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NRRI partners with railroad group to test biofuel in zoo train
Two steam locomotives at the Milwaukee County Zoo were fueled with NRRI’s renewable, solid fuel in November to reduce fossil coal emissions, with promising results.
Partnering with the Coalition for Sustainable Rail, a final series of three biofuel trials followed more than a year and a half of development at NRRI’s Renewable Energy Lab in Coleraine, Minn. The Milwaukee County Zoo offered its small 15-inch gauge railroad to serve as a demonstration platform to see how this roasted and pressed biomass fuel product burns in locomotive-style boilers that typically run off fossil coal. Previous tests made sufficient steam to power the trains, but created sparks so improvements were needed.
“Following the first trials, our researchers set about devising a better method to compact the material, including acquiring an industrial scale densification machine,” explained NRRI Associate Director Don Fosnacht. “Combined with a food-grade binding agent, we were able to make dense, durable pellets that burned like coal.”
NRRI is currently researching the opportunities in “torrefied biomass,” a wood-based biofuel that is roasted in a kiln similar to a coffee roaster. After being “roasted,” the wood is transformed into a fuel that burns and reacts much like coal, with virtually no heavy metal pollutants and reduced carbon emissions. For the locomotive tests, NRRI provided three blends of torrefied biomass with varying amounts of binder and a blend with fossil coal. Two mixtures were found to be ideal stand-in fuels for fossil coal.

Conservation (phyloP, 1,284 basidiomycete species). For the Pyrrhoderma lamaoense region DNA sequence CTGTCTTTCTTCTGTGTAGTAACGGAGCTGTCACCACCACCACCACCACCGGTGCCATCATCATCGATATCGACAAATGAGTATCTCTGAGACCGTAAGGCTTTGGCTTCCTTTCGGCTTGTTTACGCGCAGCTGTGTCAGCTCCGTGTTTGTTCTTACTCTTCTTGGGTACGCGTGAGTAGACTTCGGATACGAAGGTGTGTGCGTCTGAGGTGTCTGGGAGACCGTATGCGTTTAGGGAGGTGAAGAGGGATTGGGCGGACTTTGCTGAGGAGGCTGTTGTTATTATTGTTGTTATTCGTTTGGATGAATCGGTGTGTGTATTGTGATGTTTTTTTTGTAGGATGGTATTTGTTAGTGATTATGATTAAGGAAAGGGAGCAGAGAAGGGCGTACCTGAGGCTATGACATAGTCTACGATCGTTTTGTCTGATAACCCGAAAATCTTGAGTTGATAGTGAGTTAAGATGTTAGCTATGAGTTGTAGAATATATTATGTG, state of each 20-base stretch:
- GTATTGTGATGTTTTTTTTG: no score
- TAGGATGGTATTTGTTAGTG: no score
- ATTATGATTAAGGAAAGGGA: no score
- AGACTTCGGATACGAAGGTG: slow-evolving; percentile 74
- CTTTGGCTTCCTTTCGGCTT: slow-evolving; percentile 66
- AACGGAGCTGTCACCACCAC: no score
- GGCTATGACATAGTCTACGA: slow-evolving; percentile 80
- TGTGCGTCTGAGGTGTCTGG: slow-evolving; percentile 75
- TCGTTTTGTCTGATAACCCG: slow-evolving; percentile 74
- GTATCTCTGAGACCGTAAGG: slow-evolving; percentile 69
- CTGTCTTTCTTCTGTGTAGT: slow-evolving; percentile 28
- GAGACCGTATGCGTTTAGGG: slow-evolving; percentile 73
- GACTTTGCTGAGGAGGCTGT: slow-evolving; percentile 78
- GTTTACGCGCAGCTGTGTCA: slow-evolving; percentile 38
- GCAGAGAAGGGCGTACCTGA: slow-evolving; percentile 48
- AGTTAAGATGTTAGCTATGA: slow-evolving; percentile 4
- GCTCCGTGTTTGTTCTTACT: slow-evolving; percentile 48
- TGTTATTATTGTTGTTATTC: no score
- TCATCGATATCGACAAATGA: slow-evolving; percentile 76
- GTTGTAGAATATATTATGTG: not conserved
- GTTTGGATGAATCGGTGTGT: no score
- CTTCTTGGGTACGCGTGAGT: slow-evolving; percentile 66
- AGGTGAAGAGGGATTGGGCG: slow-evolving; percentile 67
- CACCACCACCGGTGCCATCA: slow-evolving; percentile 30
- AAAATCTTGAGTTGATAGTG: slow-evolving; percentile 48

“The torrefied biomass with binder, and the 50/50 blend of coal and biofuel, worked quite well in both locomotives,” said Coalition President Davidson Ward. “Both fuels burned nearly identical to coal, while being nearly smoke and odor free.”
Initial temperature data also indicate that the biofuel heating value is equal to coal. The maximum firebox temperatures recorded during the biofuel trials were in excess of 2,100 degrees Fahrenheit (1,149C).
The next round of testing will be early in 2018 on a full scale steam locomotive, Everett Railroad’s No. 11, in Claysburg, Penn., where it has been undergoing restoration. NRRI and the Coalition are in the processing of manufacturing 10 tons of the solid biofuel for the tests.